This represents a major flaw in the data security apparatus around such sensitive information. Any company concerned with the travel logistics of high-level military personnel should be adhering to the strictest data protection practices.

Ain’t that the truth? e-sushi—@originalesushi—feels the shockwave:

 You’ve probably seen it in the movies: that short, silent moment between the detonation of a nuke, and the blast that sets in to wipe you off this planet.

That’s how job security must feel when you were in charge of the security of that 179GB database.

Time to prosecute the CEO? rtb61 curbs your enthusiasm:

 Ahh padawan I see you do not understand, here is the lesson: lowest tender vs. safety and security. When you do it as cheap as you can, do not expect good outcomes—they will not happen.

Profit was the primary focus and costs are the enemy of profit, the blood enemy, the enemy to be ruthlessly, relentless attacked. And of course, the **** up turned into someone else’s problem after you have wandered off with the profits and bonuses.

[But] expect pretty rapid change after a CEO, board members and tech staff, receive years long custodial sentences. … You don’t think they would ever give a **** about actual security do you? Only if there is a profit in it.

The system has been ****ed by psychopaths and will routinely fail.

A slightly less sweary Dean of Pentacles—@da_terry—gets all wistful:

 Remember the 90s, when things needed to be hacked? Today, everything is just laying around on the internet.

I know, right?  Marlin Schwanke asks, “Why Even Bother Reporting Breaches?”:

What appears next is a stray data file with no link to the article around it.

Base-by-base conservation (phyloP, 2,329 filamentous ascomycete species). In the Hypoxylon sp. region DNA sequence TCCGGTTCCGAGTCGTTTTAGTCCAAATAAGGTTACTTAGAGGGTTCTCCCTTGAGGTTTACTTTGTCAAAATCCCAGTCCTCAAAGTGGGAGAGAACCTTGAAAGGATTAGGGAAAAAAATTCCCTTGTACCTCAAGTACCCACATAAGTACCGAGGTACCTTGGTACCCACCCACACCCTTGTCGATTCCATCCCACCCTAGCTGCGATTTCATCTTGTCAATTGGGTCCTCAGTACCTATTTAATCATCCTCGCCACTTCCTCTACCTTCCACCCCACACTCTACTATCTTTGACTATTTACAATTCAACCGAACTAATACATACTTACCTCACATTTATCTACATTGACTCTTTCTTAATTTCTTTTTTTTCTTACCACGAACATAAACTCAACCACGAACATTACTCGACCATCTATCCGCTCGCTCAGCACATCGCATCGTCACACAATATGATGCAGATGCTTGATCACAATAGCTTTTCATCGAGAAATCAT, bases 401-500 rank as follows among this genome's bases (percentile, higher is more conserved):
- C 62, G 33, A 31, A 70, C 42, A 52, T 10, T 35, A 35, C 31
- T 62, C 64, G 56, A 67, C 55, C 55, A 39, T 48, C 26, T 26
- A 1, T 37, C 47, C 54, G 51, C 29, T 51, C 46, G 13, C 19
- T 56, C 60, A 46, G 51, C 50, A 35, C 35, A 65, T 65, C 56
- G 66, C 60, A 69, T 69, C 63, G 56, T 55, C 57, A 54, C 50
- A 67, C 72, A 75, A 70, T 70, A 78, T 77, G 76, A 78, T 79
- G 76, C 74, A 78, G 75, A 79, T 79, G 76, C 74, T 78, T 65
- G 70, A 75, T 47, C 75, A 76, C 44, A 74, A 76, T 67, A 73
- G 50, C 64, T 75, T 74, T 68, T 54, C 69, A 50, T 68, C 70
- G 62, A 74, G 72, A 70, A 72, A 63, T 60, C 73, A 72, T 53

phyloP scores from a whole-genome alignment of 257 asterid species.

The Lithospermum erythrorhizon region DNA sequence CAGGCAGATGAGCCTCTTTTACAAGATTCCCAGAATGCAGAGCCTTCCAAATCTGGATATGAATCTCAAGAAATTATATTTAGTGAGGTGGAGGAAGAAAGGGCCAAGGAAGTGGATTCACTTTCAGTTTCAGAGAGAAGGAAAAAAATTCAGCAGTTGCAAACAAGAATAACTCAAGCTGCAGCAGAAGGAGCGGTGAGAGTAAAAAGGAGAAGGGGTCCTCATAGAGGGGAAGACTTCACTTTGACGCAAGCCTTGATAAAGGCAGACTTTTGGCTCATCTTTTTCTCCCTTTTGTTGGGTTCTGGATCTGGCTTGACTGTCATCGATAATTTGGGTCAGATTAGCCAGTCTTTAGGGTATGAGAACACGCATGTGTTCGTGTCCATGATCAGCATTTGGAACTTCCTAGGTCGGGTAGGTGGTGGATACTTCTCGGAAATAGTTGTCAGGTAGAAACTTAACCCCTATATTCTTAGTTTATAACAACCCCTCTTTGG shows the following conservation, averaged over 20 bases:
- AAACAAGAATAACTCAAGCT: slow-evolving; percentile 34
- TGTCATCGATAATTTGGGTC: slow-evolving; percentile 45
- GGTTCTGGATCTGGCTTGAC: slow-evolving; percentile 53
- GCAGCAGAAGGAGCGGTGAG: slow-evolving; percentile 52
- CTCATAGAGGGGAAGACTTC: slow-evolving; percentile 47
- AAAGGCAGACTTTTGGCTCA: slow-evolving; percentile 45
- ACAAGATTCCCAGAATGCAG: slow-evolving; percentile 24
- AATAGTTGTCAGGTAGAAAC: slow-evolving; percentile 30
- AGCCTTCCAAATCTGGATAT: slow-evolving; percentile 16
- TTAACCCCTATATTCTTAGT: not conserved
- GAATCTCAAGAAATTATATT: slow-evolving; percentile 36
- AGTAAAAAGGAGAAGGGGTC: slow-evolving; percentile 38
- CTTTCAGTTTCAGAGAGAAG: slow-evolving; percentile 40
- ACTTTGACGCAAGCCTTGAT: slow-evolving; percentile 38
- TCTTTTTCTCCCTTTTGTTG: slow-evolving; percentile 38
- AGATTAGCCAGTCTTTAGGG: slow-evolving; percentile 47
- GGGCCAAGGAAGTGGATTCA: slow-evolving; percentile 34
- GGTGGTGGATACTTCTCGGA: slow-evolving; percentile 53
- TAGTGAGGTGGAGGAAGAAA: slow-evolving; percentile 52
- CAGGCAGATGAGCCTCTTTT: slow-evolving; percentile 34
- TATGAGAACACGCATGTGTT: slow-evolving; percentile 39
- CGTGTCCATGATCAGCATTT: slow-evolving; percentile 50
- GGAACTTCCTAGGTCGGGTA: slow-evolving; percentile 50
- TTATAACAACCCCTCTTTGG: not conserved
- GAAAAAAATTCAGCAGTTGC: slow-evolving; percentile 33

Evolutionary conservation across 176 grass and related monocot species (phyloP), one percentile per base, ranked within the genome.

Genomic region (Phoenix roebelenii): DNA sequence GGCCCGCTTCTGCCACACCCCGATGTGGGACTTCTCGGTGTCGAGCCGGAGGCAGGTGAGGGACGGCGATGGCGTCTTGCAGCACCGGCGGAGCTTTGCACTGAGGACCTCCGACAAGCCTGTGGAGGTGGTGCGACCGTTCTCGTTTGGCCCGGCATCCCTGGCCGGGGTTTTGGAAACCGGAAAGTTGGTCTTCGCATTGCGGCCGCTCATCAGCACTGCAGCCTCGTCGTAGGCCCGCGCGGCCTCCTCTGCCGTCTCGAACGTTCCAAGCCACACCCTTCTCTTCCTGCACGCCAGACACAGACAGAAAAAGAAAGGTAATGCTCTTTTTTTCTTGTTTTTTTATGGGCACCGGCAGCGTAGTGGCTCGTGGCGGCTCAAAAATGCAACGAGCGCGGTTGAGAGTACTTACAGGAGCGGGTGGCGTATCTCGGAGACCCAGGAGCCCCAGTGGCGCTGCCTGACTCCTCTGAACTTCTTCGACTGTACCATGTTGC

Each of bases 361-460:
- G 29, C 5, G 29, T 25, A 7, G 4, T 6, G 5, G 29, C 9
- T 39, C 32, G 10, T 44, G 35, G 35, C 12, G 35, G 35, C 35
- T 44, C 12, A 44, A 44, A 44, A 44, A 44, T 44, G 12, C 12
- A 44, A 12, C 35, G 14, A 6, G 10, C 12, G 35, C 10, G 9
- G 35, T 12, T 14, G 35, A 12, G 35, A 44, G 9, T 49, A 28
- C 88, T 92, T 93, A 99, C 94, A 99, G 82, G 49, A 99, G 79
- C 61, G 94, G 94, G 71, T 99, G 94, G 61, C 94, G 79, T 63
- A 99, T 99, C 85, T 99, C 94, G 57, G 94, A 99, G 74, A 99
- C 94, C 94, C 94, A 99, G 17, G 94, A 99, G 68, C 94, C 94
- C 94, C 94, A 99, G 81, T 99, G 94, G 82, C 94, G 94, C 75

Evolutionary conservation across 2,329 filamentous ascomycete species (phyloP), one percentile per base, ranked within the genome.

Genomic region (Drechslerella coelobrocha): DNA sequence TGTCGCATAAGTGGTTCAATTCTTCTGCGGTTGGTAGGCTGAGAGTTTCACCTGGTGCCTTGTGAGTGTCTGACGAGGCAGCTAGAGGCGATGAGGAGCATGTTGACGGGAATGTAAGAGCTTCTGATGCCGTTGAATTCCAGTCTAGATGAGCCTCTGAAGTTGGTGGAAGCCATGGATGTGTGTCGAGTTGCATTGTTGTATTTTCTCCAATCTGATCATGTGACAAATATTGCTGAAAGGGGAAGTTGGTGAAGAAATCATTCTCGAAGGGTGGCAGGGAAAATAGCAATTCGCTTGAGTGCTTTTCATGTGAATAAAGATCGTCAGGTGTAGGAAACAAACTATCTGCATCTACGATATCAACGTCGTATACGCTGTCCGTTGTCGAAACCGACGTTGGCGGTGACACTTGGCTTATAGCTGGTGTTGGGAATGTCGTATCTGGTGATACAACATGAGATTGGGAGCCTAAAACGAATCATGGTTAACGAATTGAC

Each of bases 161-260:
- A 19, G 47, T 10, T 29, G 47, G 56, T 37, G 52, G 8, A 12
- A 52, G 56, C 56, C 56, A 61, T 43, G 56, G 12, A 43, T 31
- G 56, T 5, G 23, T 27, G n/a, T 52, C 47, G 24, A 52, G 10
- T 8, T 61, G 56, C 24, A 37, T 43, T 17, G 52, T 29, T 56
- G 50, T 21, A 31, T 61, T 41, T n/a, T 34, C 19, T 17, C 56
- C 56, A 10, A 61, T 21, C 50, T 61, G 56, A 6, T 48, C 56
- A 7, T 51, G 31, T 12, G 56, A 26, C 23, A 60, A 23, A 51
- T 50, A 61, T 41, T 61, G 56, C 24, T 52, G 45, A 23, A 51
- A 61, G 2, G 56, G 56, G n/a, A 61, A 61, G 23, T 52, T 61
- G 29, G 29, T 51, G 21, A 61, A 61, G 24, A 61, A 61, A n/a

Why even bother to report this stuff anymore? We should all assume that every bit of our personal information is freely available online and get over it. The way business runs their IT it doesn’t seem far off the mark.

Business that amass and store consumer data in such a sloppy fashion should be shuttered. I won’t be holding my breath.

And Doctor Syntax is IN:

 You’d think by now that hotel chains would have learned that
(a) they really need to do a thorough annual audit of their own security, and
(b) do the same in spades for any business they’re thinking of buying.

It’s going to take a few more big fines and lawsuits, big enough for the board and investors to notice. Even then it seems doubtful that they’ll manage to learn from the misfortunes of others.

Meanwhile, Volatile_Memory randomly remembers:

 I stayed at a Best Western in Georgia (US) once and they had the username and password for their reservation system written on a note taped next to the computer. I told them about it and … was met with a bored stare.

And Finally:

This is how we roll

Previously in And Finally

You have been reading SB Blogwatch by Richi Jennings. Richi curates the best bloggy bits, finest forums, and weirdest websites… so you don’t have to. Hate mail may be directed to @RiCHi or [email protected]. Ask your doctor before reading. Your mileage may vary. E&OE.

Image source: Raysonho (cc:0)

Richi Jennings

Richi Jennings

Richi Jennings is a foolish independent industry analyst, editor, and content strategist. A former developer and marketer, he’s also written or edited for Computerworld, Microsoft, Cisco, Micro Focus, HashiCorp, Ferris Research, Osterman Research, Orthogonal Thinking, Native Trust, Elgan Media, Petri, Cyren, Agari, Webroot, HP, HPE, NetApp on Forbes and Bizarrely, his ridiculous work has even won awards from the American Society of Business Publication Editors, ABM/Jesse H. Neal, and B2B Magazine.